27. Once met a man on deputation before a Sunday morning service who had just delivered his 5th child, on the bathroom floor of his home. After the delivery, he had just enough time to clean up and come to church.

    He told me that he usually can’t stand the site of blood. But there are two types of blood that he loves: The blood of the Cross and the blood of a natural birth, ie the blood smeared on his bathroom floor.

    1. The first pastor I worked for used to say he believed that a baby would never be born during church times, because it was not God’s will for the mother to miss a church service. Now, my wife hopes with every child she has that it will be born between 10AM and noon on a Sunday. True story.

      1. My oldest was born on a Sunday at 7:47 am. According to that pastor, was I supposed to get cleaned up, check out of the hospital, and go to church, all the while still paralyzed from my edipural?

        1. I have no idea. He was the kind of person who, once he got an idea in his head, would allow no reason or evidence to change his mind. I cannot begin to guess what he would have told you.

      2. Did the pastor HAVE any kids? New mothers need to be treated with care; I’d be irritated or worried about any new mother who left her home (or the hospital) to go anywhere for the first two-three weeks, especially if she were dragging herself to church because some (male) loudmouth pastor decided that it was that important.
        Disclaimer: my wife haemorrhaged massively 5 weeks after bearing our first child – she had completely ignored the Dr’s instructions on rest, and capped off the foolishness by buying a rocking chair and carrying it up three flights of stairs (!) So I’m touchy about this.

        1. Yeah, he had two kids, but he was the kind of person who would make it a point to praise every new mother who was “in her place” the Sunday after having a baby in order to “start them out right” or something, and so make it known that that was what was expected.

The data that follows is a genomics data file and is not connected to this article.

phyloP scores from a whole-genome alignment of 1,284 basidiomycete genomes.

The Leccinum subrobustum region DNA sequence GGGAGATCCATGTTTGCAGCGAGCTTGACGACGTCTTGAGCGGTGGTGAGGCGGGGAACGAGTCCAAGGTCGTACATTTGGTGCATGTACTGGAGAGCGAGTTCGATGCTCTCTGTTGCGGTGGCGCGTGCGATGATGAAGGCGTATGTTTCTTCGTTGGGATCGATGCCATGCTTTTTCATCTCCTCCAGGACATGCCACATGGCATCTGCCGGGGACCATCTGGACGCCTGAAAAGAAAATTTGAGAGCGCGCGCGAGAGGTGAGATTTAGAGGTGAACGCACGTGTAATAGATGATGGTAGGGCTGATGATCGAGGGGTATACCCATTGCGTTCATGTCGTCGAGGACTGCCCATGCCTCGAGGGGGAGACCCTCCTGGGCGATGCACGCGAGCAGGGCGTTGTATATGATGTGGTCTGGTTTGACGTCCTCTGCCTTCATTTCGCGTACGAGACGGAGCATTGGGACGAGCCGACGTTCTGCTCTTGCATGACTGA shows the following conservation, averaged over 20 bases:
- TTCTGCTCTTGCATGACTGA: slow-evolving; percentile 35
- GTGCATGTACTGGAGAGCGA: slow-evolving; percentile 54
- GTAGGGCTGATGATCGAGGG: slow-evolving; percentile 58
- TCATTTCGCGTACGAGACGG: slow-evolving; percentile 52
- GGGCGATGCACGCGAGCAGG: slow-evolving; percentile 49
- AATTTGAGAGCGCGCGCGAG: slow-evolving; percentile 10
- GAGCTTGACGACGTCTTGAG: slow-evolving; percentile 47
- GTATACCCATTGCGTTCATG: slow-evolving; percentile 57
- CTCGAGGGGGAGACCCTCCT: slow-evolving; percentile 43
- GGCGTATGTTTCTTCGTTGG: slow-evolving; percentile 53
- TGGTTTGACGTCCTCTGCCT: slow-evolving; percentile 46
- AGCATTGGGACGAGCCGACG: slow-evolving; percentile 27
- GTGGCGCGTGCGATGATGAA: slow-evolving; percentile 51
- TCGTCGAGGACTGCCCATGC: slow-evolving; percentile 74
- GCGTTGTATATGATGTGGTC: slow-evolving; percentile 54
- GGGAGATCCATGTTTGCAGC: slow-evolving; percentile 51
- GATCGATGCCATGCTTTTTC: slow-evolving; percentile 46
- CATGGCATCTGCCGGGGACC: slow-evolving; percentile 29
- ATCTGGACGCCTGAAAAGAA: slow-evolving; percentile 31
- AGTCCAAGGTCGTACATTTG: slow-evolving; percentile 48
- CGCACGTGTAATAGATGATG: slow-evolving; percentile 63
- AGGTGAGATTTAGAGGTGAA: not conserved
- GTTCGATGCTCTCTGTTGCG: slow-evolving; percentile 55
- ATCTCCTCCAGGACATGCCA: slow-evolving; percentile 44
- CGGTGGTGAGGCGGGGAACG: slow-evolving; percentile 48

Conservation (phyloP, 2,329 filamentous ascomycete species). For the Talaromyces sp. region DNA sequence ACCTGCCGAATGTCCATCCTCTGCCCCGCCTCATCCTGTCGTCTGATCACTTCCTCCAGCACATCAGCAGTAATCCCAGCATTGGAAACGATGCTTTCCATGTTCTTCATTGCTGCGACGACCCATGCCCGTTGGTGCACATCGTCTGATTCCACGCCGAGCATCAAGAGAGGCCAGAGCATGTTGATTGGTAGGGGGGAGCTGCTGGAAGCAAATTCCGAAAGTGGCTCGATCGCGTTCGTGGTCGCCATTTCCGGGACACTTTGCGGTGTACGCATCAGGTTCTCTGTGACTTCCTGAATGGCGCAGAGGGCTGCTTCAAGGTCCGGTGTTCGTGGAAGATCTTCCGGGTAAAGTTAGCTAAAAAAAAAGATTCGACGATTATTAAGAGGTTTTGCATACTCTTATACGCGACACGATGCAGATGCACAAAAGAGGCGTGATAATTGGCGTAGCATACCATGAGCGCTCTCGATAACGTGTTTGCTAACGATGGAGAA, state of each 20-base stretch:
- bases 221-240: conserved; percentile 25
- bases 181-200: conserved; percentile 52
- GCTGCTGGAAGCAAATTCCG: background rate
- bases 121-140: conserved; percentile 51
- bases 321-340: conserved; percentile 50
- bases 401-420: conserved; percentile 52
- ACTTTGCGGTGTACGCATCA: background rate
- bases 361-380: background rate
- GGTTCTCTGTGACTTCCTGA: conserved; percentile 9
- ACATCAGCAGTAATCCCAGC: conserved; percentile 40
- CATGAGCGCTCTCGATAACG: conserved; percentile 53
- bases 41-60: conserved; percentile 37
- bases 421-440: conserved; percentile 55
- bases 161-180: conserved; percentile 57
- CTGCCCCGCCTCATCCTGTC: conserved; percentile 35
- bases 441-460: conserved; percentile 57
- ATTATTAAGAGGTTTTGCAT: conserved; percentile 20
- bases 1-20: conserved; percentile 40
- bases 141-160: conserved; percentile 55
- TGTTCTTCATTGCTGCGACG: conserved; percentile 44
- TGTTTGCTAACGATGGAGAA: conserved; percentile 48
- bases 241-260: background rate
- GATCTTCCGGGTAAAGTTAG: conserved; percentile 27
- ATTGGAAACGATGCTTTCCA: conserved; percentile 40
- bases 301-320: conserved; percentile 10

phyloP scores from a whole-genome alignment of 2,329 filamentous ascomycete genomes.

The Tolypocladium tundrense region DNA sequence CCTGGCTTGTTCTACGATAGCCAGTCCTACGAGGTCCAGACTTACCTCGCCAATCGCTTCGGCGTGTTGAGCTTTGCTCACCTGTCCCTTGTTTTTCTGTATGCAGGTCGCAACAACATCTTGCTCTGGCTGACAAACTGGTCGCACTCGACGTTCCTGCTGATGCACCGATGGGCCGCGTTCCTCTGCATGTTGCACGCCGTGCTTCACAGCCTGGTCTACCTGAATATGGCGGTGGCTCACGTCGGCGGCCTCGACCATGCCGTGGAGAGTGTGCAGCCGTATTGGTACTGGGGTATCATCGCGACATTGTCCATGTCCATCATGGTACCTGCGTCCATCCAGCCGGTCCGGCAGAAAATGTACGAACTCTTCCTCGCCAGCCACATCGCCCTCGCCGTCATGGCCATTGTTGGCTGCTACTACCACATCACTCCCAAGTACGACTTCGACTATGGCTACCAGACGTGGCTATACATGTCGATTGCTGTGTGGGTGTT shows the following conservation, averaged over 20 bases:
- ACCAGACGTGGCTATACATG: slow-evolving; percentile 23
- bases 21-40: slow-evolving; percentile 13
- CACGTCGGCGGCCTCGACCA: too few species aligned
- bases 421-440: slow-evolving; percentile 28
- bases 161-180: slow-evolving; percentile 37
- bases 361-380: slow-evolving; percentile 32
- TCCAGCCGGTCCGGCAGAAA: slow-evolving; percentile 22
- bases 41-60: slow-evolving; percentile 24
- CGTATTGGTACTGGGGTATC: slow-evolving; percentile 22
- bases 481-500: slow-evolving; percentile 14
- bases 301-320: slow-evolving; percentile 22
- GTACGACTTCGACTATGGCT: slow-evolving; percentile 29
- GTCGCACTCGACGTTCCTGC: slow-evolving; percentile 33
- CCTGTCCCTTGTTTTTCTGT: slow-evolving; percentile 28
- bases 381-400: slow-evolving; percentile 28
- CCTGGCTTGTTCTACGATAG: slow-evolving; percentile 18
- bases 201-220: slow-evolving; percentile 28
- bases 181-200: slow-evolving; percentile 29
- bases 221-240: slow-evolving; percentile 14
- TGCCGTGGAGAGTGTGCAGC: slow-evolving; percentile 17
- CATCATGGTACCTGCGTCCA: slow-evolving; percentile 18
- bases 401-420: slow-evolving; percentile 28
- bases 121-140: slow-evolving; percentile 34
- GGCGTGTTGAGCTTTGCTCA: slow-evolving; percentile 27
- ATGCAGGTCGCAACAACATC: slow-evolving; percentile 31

2. @EK-…. that’s nuts. Not that it’s atypical on that basis, but it makes me wonder what his wife thought.

  28. My sister began to display signs of schizoeffective disorder in high school. We were attending the fundy school at the time. After a few paranoia incidents, the pastor called up my parents to discuss my sister’s behavior. His theory? Demon possession. And when my parents tried to tell him that she had actually been diagnosed with a mental illness, he responded that he used to work at a pharmaceutical dept. and had seen many mentally ill people in his time, and could therefore recognize mental illness when he saw it, and my sister was definitely not mentally ill. Apparently he thought that since he worked at a drugstore that he was every bit as qualified as a psychiatrist. πŸ‘Ώ

  29. Many years ago, I worked full-time for the Army & played the piano “every time the doors were open” at my IFB church. Then I got married – so, newlywed + full-time employment + full-time unpaid church pianist.

    Then the church split. And the teacher for the 4-year-old SS class left. Guess who was asked to take the class? Me. Couldn’t say no; after all, if the preacher asks you to do something, it’s God talking. So, newlywed + full-time employment + full-time unpaid church pianist + SS teacher.